Eye Of A Needle Looks At Immigration Stories

By DannyH Last edited 93 months ago
Eye Of A Needle Looks At Immigration Stories

Ted (Stephen Hudson) and Laurence (Nic Jackman) battle against a hopeless system. Photo by Southwark Playhouse.

The inside of an Immigration Detention Centre doesn’t immediately suggest a volley of laughs, but Chris MacDonald’s Eye of a Needle at the Southwark Playhouse has just that — along with plenty of tears, gripping drama and vibrant characters.

The well-styled set of waiting room chairs, ringing telephones and harsh lighting sets the scene well, with tension building in the air well before the action starts. The story then centres around the impossible situation on both sides of the immigration debate – the UK government workers who have strict quotas to stick to, and the people seeking a better life in the UK, the latter with an array of hilarious, ridiculous and, more often than not, heartbreaking stories. Prepare for fiery clashes, punchy dialogue and empathy towards both sides of the table.

Things start gently with an obviously made up ‘fake gay’ story involving an epically funny sketch detailing the ‘rusty trombone.’ This was the first role from actor Ekow Quartey, who also played other, more serious, characters just as effectively.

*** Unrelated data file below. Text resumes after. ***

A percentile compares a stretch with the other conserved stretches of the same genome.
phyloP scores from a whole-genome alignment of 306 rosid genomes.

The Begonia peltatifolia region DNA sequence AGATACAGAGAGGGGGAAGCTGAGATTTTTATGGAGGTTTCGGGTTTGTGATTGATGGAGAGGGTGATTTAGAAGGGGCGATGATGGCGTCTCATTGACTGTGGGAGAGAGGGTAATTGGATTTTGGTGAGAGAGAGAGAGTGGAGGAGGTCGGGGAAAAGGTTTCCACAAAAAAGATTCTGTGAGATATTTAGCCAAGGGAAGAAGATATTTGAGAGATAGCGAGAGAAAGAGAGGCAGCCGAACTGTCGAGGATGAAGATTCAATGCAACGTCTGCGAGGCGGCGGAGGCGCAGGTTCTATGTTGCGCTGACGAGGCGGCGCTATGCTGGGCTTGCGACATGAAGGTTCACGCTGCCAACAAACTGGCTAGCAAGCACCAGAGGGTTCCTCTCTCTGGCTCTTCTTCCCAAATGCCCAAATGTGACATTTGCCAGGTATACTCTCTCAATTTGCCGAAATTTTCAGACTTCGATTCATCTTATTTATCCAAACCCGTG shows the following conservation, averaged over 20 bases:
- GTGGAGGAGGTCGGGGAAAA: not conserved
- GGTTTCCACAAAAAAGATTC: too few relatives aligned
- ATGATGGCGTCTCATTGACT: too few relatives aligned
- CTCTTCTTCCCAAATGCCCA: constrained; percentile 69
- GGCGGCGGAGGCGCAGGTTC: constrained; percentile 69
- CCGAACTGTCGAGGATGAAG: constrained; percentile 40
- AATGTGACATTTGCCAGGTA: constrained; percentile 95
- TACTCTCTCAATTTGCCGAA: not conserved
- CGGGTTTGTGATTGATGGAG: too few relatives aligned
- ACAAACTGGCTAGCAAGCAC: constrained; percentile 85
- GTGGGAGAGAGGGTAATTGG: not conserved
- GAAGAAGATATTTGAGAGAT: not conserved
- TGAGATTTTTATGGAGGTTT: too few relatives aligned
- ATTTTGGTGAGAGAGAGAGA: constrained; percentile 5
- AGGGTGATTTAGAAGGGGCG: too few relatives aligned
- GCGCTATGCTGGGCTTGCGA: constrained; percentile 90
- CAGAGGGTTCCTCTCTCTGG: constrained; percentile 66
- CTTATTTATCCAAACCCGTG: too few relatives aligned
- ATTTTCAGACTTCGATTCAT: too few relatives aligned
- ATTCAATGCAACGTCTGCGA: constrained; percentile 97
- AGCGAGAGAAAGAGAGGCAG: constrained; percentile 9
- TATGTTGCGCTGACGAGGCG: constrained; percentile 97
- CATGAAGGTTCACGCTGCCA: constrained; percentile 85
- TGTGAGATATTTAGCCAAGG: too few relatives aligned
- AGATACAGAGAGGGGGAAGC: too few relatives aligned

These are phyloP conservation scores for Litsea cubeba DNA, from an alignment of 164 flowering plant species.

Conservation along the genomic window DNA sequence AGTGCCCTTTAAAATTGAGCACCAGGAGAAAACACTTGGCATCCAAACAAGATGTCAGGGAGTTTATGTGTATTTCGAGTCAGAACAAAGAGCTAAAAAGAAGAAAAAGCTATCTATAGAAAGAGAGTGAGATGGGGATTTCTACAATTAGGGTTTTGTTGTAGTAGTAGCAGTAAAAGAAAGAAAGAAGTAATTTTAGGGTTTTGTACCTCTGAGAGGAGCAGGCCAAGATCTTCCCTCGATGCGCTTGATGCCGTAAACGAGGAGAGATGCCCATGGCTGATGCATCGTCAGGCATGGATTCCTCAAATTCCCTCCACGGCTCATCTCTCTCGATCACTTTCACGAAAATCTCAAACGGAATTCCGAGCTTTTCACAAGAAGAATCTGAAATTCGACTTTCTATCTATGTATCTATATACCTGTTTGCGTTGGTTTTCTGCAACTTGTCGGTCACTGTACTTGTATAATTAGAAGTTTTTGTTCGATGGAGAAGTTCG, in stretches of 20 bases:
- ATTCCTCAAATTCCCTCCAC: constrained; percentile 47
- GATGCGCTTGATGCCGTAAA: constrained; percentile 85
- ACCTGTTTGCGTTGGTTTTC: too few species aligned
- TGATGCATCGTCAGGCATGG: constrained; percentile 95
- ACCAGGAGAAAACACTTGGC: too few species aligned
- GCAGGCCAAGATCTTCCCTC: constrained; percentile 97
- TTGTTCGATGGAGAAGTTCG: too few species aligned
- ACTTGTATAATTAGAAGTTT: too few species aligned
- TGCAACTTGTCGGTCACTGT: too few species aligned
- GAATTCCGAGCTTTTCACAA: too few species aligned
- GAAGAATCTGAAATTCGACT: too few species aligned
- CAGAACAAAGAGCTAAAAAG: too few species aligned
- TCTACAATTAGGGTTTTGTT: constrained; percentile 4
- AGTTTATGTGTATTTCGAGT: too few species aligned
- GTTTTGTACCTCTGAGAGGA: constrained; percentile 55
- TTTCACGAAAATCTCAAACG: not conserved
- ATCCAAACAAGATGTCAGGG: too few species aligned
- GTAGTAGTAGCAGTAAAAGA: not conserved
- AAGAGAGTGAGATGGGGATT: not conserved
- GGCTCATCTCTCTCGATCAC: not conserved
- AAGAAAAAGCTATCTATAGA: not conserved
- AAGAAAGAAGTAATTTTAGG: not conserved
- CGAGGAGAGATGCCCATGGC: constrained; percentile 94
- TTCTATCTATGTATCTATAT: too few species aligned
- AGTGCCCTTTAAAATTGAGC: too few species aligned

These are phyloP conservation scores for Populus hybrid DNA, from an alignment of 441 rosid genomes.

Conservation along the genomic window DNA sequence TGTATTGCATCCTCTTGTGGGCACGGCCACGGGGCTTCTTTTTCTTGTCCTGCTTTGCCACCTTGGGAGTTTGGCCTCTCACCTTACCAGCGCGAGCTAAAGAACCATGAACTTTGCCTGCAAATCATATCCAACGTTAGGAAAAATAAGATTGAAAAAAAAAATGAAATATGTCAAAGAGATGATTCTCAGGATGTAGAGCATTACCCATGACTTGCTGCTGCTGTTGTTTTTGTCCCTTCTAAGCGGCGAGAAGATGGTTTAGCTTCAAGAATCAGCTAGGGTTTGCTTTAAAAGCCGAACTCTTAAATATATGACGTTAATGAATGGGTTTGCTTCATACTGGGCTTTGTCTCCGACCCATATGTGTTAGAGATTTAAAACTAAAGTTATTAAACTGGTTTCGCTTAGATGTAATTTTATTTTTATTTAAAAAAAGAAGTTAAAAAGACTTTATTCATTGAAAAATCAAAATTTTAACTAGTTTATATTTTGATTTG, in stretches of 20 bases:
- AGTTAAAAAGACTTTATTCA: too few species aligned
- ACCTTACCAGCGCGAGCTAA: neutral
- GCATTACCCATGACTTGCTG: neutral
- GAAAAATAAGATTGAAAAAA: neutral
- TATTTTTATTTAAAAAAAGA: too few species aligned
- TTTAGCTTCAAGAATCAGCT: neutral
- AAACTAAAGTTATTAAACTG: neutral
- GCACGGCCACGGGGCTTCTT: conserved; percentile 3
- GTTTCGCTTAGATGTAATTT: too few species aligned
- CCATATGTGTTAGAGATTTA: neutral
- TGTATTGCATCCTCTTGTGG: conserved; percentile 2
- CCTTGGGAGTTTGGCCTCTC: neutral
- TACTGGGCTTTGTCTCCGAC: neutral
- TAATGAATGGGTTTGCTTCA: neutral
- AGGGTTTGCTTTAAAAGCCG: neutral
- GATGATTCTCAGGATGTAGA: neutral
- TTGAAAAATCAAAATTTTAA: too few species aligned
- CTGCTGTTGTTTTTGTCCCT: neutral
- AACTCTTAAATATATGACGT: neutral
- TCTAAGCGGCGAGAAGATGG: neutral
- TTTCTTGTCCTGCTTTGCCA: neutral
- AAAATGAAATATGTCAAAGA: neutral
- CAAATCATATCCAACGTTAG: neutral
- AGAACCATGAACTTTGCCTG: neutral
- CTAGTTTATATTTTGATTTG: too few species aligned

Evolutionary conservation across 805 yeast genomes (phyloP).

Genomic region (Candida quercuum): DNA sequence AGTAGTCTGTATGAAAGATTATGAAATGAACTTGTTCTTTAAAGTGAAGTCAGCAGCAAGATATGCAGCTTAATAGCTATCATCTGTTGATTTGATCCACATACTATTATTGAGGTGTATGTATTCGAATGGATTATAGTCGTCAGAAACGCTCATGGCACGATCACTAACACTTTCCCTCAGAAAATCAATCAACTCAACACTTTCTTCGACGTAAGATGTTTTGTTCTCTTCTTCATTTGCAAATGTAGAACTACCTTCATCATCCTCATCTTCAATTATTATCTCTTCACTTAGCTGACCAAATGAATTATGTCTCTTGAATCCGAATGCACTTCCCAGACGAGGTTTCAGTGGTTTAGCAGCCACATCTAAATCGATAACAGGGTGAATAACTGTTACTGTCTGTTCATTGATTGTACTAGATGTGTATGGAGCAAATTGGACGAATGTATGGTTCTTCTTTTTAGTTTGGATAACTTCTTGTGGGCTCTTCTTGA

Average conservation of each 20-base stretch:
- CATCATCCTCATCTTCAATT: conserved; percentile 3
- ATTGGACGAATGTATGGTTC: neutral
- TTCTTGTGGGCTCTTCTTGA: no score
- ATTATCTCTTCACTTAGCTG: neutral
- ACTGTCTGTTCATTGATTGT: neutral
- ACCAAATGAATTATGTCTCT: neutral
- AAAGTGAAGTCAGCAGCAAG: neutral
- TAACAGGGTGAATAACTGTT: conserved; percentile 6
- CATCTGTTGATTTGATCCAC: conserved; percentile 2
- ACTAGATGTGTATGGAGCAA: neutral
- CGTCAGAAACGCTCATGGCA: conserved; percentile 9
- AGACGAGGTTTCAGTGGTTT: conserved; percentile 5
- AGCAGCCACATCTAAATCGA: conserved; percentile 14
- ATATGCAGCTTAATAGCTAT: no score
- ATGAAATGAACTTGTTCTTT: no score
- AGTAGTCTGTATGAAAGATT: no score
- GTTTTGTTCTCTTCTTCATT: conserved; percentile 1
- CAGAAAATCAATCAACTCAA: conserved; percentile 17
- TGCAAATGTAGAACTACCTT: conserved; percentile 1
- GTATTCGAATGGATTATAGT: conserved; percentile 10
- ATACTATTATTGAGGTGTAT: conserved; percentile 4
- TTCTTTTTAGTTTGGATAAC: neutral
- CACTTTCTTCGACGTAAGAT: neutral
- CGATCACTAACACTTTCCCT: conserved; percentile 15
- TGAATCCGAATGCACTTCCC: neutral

Laura Cairns and Stephen Hudson’s portrayal of over-worked civil servants are starkly realistic — you may have friends who are just like them in London. However the heart of this production lies in the drama between Laurence (Nic Jackman) and Natale (Ony Uhiara). Their ever-changing relationship is gripping, with Uhiara’s constant fluctuation between powerful and powerless, both thrilling and crushing to watch.

The second act is at times a bit preachy — especially some of the longer dialogues between Laurence and Ted. But there are strong messages here and, overall, writer Chris MacDonald succeeds in bringing them clearly to light.

The pieces of physical theatre between scenes offers a refreshing glance at the inner workings of the characters and helps keep the pace moving. The production hits hard often and is a very watchable blend of politics, humour and human spirit.

Eye of a Needle is on at the Southwark Playhouse until 20 September. Londonist saw this play on a complimentary ticket.

Last Updated 10 September 2014